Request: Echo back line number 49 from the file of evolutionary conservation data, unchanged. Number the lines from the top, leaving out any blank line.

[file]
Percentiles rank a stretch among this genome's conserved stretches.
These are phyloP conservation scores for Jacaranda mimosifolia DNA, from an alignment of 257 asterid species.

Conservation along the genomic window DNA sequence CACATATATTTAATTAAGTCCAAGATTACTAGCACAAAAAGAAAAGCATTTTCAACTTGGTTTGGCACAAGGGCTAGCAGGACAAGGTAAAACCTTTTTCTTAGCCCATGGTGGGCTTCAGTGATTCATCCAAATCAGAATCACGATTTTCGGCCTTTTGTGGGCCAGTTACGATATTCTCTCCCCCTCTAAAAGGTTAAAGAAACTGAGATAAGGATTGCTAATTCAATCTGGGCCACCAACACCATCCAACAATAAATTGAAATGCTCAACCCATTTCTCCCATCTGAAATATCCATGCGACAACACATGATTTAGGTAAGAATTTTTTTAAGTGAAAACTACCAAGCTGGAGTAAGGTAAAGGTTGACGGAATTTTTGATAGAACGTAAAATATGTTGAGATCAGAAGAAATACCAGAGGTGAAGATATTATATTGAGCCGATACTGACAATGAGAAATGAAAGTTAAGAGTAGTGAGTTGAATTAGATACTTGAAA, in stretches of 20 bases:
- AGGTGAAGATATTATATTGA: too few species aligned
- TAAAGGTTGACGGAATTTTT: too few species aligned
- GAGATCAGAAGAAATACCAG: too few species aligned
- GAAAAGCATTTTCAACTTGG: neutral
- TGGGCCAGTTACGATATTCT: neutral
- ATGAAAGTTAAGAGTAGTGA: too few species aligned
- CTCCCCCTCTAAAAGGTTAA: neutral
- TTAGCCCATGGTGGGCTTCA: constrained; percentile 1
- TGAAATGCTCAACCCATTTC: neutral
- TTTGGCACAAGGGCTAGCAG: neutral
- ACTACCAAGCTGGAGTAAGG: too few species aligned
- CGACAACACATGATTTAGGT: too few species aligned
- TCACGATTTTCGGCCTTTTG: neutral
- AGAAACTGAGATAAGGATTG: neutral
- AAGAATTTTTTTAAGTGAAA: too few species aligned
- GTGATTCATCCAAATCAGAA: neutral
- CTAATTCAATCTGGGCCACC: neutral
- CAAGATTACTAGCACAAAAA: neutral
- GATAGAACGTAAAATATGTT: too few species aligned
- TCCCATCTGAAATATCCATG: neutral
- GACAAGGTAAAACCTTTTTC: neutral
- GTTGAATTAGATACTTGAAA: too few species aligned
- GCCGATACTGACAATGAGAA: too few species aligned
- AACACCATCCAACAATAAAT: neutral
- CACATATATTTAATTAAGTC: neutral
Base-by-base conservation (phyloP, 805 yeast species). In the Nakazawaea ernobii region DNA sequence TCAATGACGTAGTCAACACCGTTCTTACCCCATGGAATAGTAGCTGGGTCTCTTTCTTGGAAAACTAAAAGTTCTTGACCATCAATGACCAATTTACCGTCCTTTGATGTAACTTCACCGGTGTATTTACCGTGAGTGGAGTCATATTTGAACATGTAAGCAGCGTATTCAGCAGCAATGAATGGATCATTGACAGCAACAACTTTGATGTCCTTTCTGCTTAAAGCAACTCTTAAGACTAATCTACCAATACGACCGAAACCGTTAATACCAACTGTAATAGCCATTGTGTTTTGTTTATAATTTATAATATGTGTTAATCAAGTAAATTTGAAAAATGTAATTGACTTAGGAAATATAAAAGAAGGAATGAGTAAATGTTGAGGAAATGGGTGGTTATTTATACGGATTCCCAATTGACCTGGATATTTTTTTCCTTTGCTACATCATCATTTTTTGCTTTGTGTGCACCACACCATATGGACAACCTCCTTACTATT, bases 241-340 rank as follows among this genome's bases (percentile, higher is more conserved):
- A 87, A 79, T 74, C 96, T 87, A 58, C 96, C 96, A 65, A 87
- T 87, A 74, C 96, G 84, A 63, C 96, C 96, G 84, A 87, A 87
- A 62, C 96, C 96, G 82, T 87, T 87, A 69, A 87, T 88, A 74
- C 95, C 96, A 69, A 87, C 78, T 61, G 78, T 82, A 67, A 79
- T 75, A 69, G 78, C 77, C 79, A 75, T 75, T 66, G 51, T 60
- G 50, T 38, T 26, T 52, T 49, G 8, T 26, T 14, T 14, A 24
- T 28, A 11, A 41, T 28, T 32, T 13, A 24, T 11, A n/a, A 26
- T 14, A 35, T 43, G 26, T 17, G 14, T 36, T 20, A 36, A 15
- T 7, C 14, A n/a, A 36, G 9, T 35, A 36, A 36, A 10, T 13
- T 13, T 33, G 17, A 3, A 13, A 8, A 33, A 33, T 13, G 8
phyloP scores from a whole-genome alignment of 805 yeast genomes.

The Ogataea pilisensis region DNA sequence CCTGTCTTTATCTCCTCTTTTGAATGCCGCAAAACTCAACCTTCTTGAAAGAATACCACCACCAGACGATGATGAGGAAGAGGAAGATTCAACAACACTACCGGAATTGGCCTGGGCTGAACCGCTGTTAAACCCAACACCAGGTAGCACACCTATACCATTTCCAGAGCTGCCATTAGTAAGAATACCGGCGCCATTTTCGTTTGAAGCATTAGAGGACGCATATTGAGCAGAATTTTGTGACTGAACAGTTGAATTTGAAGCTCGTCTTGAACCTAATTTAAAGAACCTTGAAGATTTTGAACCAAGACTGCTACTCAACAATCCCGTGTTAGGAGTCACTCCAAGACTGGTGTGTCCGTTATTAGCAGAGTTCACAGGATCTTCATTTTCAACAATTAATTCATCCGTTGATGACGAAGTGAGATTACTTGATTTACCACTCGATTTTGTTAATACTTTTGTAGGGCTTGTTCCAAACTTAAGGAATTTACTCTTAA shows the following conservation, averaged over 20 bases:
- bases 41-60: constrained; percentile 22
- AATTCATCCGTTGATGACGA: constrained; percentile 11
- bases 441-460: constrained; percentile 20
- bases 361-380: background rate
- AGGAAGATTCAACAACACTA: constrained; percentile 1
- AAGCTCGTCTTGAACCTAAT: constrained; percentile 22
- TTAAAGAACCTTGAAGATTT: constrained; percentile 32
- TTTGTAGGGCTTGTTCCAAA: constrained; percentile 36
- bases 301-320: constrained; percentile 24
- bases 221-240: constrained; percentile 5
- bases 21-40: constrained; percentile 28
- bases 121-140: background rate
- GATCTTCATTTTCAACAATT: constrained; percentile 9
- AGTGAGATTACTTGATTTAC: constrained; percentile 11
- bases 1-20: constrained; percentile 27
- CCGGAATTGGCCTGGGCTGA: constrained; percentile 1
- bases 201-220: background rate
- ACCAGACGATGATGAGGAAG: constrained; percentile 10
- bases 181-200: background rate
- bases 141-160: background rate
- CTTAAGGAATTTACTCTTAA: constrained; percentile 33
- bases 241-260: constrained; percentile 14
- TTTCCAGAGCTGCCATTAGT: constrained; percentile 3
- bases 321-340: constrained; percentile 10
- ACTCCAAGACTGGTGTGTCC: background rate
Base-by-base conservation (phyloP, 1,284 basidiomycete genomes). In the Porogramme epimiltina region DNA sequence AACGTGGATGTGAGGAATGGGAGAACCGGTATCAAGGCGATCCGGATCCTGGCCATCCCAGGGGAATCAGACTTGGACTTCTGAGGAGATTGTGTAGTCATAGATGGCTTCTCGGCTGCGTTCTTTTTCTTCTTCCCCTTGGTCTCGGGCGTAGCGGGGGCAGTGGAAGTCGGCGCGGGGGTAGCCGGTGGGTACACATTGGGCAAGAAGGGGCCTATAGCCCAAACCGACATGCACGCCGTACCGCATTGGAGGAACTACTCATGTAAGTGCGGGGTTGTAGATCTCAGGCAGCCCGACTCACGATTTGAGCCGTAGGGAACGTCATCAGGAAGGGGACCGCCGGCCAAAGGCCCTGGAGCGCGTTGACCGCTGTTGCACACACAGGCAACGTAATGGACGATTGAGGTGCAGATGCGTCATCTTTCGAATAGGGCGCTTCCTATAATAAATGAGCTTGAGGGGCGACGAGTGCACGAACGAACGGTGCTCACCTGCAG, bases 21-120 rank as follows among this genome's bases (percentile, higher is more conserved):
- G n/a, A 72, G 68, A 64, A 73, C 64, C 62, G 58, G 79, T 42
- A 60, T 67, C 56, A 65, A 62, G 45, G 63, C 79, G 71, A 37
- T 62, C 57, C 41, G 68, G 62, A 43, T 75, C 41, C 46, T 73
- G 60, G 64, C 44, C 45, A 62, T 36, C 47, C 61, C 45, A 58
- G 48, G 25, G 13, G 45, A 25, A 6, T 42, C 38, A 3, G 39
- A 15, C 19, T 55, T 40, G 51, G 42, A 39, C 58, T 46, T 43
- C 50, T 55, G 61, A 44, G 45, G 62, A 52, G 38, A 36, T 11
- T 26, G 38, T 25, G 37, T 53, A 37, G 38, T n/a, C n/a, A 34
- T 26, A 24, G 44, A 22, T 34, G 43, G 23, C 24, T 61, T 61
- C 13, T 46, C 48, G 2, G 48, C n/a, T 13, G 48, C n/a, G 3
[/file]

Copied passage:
- TTTGTAGGGCTTGTTCCAAA: constrained; percentile 36